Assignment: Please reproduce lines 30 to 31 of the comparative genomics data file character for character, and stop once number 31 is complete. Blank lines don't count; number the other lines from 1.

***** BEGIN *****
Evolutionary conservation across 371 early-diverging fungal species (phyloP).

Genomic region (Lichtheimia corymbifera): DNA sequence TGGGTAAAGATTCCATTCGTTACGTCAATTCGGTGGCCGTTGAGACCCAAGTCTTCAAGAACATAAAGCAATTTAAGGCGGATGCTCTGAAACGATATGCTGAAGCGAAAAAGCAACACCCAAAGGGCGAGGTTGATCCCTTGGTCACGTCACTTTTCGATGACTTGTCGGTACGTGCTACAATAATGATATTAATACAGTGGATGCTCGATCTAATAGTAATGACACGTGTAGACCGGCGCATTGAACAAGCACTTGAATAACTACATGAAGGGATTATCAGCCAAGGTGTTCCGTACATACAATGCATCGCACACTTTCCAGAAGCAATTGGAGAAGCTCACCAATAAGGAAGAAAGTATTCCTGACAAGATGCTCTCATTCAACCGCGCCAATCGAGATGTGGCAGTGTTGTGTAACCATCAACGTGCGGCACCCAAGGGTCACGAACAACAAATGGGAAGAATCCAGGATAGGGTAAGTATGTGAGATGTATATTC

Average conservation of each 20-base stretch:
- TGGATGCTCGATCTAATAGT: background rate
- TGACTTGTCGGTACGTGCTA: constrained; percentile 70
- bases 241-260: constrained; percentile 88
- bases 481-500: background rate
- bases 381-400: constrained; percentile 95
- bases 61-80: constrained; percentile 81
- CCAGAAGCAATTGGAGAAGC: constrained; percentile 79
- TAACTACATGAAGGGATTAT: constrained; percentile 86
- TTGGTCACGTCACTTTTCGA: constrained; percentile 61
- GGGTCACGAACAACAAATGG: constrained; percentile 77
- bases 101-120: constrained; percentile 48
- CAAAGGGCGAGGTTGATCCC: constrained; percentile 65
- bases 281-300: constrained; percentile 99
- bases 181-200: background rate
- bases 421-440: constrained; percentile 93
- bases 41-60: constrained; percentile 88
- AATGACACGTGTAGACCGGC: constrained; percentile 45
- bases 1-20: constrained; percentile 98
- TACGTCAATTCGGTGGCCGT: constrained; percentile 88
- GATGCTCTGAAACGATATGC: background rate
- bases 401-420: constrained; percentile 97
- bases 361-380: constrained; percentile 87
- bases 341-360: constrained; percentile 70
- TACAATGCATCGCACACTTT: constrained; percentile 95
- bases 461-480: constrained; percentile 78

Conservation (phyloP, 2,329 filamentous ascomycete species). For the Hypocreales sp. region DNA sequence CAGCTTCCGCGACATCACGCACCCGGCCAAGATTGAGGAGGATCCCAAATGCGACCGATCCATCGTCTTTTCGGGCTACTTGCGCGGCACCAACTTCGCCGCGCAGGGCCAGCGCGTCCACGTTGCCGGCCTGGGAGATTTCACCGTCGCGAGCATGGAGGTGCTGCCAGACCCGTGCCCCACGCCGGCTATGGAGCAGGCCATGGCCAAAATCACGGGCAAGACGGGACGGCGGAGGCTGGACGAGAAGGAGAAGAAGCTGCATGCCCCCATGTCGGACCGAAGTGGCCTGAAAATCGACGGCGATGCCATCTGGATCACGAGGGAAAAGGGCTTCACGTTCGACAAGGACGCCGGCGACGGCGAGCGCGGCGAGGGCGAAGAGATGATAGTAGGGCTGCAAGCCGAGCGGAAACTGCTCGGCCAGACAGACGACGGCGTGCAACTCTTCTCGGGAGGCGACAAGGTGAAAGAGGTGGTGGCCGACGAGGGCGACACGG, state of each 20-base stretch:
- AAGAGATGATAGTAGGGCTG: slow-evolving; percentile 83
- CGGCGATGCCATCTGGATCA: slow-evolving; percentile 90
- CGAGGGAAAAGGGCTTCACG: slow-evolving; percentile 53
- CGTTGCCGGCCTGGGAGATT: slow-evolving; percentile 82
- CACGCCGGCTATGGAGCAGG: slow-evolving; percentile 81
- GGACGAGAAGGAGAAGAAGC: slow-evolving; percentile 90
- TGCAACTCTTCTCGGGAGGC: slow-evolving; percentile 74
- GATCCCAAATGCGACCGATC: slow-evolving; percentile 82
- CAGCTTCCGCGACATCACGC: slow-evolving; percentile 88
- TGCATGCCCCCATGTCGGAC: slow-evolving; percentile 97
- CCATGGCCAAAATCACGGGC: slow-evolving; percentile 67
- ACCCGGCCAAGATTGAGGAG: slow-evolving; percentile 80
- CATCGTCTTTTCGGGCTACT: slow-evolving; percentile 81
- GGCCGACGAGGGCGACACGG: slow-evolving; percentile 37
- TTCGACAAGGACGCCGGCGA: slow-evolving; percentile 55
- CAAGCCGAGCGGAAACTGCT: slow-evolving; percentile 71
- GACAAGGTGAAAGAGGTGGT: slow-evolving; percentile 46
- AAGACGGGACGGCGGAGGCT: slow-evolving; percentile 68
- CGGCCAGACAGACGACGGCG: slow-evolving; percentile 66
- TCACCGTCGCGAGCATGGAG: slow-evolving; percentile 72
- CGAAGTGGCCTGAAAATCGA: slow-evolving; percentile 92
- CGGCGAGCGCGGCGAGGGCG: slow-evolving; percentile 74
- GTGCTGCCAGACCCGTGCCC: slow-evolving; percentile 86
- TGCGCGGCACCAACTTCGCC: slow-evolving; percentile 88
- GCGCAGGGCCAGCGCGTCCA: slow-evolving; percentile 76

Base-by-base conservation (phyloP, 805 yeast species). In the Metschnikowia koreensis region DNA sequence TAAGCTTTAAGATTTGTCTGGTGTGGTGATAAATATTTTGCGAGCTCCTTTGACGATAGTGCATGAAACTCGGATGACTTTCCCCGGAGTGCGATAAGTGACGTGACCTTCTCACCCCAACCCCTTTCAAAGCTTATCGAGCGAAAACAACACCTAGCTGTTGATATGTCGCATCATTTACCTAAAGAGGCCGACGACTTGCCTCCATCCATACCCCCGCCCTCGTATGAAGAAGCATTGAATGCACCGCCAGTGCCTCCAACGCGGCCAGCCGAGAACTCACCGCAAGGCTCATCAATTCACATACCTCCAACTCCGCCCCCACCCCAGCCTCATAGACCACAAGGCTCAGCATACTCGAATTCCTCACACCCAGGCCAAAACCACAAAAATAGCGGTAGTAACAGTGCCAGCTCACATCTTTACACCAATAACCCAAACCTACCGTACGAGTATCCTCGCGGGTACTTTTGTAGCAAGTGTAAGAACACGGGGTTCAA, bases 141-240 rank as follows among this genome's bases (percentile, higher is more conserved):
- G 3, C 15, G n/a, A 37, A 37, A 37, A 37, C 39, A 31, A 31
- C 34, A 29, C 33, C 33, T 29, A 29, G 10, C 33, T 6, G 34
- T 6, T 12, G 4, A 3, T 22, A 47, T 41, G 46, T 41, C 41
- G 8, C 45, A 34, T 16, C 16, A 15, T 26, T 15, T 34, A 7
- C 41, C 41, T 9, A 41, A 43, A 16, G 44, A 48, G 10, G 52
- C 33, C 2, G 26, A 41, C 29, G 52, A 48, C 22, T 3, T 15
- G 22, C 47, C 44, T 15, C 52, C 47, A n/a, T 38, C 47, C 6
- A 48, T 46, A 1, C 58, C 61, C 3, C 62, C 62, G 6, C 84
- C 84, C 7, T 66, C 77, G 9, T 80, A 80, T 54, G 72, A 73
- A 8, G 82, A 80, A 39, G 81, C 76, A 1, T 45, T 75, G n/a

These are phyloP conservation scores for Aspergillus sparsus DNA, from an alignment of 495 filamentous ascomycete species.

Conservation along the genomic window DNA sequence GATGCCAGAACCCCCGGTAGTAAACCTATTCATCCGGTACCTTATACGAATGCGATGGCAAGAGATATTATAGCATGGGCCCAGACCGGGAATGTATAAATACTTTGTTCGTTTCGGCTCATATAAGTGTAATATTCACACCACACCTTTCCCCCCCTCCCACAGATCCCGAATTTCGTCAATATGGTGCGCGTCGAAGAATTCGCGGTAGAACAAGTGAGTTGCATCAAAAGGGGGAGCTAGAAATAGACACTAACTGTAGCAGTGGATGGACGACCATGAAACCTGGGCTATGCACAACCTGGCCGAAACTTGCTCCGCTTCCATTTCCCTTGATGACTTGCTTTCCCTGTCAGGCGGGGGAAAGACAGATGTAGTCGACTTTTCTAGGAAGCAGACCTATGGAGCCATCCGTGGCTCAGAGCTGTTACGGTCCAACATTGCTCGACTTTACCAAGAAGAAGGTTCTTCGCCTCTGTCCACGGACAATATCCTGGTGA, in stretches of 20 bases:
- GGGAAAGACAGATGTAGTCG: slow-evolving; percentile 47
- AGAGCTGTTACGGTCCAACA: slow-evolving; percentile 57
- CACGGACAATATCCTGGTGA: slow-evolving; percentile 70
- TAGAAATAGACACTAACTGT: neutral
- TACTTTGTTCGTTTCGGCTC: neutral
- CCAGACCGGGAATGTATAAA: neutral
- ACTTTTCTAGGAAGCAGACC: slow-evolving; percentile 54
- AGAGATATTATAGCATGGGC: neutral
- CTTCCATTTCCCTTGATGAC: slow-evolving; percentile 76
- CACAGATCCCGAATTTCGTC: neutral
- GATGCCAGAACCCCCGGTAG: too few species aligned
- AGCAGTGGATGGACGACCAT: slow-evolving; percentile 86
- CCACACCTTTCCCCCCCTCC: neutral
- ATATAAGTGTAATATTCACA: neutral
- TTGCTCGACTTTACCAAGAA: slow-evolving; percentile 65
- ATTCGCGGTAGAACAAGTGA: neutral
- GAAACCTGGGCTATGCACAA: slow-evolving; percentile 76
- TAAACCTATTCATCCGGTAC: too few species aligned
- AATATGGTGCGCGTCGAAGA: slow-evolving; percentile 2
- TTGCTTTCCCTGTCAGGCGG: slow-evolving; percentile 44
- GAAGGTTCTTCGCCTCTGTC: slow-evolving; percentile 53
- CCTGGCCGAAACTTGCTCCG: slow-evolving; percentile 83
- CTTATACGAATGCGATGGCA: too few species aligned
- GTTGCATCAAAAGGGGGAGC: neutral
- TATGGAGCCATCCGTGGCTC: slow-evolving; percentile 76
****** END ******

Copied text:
- AAGAGATGATAGTAGGGCTG: slow-evolving; percentile 83
- CGGCGATGCCATCTGGATCA: slow-evolving; percentile 90